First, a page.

Generally, I have great faith in modern technology. One must necessarily stand in awe of the human endeavor that has created the air-driven popcorn popper and the electric card shuffler. Recently, however, my faith has been shaken. The angst arises not from the demise of Skylab or the Three Mile Island fiasco. It comes from rather smaller concerns -- in fact, from mere wisps of paper. I'm referring to the "quality assurance cards" that accompany nearly every consumer product you can plug in, turn on or attach to your TV. These missives attest to the fact that your particular technological marvel has been carefully assembled, inspected and tested, and can pass the minimum competency requirements to which hair dryers, transverse axles and weedwhackers are subject. They are, in effect, your hot curlers' passport to consumerland.

Theoretically, QA cards are a sterling idea. It is inherently reassuring to know that Inspector 28, who presumably knows his ohms from his amps, has guaranteed that your new toaster won't turn your whole wheat into charcoal the first time you plug it in. And it is usually true that most deep fryers fry, food processors process and electric tweezers, tweeze long after their warranties expire. But in nearly every case, the accompanying QA card is worthless the minute you open the box. In fact, based on my recent experiences, I would wager that a large fraction of the inspectors who man the quality control corps of our industiral giants are direct descendants of Inspector Clouseau.

As a case in point, I cite recently purchased portable tape recorder. When I opened the packing box, I couldn't find the QA card. No matter, I thought, as long as the machine worked. But it didn't. I performed all the prescribed rituals. I read the instructions, inserted the batteries, turned off the Pause switch, turned over the cassette tape, re-reread the instructions, turned on the microphone switch, even filled out the warranty -- all to no avail. The tape recorder remained silent. I then realized that the missing ingredient in my switches brew was the quality assurance card. The unit had obviously never been inspected by Inspector 63. That was straight-forward enough: no QA card, no working tape recorder. A principle you could really believe in. However, as I was packing the recalcitrant recorder back into its Styrofoam macaroni, I discovered Inspector 63's errant epistle, jammed between the magnetic play head and the capstan drive. Alas, Inspector 63 was on the job.

A variation on the theme of the strategically placed QA card usually occurs when you must assemble part or all of your mechanical masterpiece on your own. You have inserted all the tabs A into all the slots B, and have come to the paragraph in the assembly booklet that reads:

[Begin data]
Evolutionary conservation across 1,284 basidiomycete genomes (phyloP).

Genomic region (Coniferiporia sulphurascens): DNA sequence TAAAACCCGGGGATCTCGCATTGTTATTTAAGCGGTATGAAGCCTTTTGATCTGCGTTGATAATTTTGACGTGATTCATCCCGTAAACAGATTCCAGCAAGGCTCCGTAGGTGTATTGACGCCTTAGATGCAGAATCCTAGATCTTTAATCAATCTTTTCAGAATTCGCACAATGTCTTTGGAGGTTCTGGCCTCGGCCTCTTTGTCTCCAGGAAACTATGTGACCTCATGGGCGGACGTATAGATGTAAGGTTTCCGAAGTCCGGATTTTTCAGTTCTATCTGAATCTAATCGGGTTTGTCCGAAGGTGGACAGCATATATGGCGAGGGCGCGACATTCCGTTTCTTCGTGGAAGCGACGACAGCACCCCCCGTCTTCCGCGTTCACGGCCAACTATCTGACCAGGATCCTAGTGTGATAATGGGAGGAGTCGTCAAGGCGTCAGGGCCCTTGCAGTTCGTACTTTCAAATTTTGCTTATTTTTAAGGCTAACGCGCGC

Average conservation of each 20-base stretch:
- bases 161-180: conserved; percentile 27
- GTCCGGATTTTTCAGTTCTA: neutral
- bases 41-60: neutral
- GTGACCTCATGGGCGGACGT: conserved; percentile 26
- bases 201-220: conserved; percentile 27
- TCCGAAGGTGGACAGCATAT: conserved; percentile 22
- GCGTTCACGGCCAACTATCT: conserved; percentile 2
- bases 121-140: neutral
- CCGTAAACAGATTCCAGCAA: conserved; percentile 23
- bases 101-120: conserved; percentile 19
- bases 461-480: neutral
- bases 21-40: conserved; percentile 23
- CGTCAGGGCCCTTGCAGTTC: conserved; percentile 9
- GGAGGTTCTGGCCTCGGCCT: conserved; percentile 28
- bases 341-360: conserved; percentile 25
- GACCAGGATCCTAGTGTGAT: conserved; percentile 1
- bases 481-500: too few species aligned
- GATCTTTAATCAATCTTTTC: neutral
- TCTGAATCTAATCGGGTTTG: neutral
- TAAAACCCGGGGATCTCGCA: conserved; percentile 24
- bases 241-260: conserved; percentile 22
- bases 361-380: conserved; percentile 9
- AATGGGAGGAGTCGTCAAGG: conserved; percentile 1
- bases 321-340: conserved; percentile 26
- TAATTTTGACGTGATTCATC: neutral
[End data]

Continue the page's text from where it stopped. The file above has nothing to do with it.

It is extremely important that you assemble the fuel rod dampening mechanism exactly as shown in Figure 2-B.Failure to follow the proper assembly procedures automatically voids all warranties, both stated and implied, and may deem the owner liable to federal prosecution . As, with some trepidation, you turn to Figure 2-B, you find that Inspector 32 has pasted his "nom d' assurance" on the card so it covers all of Figure 2-B, except for the radiation hazard warning in the lower right-hand corner.

Quality assurance cards can also be the source of a more subtle strain of technological angst. Consider the case of your new hair dryer.It was reasonably priced and highly recommended by all the consumer magazines as a choice example of quality materials and workmanship. It looks nice and works perfectly, but unfortunately has come without its QA card. You're certainly not about to return such a fine product just because a slip of paper wasn't attached to it. Inspector 77 was probably in the middle of telling a funny story, or maybe had to use the restroom, when your dryer trundled by on the conveyor belt, and he forgot to include his card. This is a somewhat unsettling oversight, but nothing really to worry about. However, you've heard some worrisome news about labor-management troubles in the assembly plant in Fresno. Maybe some disgruntled hair-dryer assembler convinced Inspector 77 that labor's demands could be furthered by passing a dryer with just the smallest wedge of plastic shaved from the inside of the nozzle. This tiny flaw could, under normal conditions of heat and air speed, hurtle a molten plastic projectile from the maw of your dryer at twice the speed of sound. The resulting insurance claim would bring the corrupt company management to its corporate knees. Something to think about, especially when you consider how closely the act of blow drying your hair resembles a classic suicide pose. But no, this blow-drying time bomb had better go back to the store in the morning.

The list of QA card experiences of any hardcore technology junkie is long and fascinating. And as with chess matches and hatchet murders, there are classic cases that are widely known and discussed. They include the bilingual, three-page combined quality assurance statement and instruction booklet invariably printed in Portuguese and Danish, and the transistor radio box containing 12 QA cards and no radio.The ultimate QA card experience, however, is so universal that I am sure one of its variations is familiar to every consumer in America. It is called "The Big Mumble" by QA aficionados, and its elegance and simplicity are well illustrated by the card I recently found attached to a brand new filing cabinet. The names and numbers have not been changed to protect the anonymous.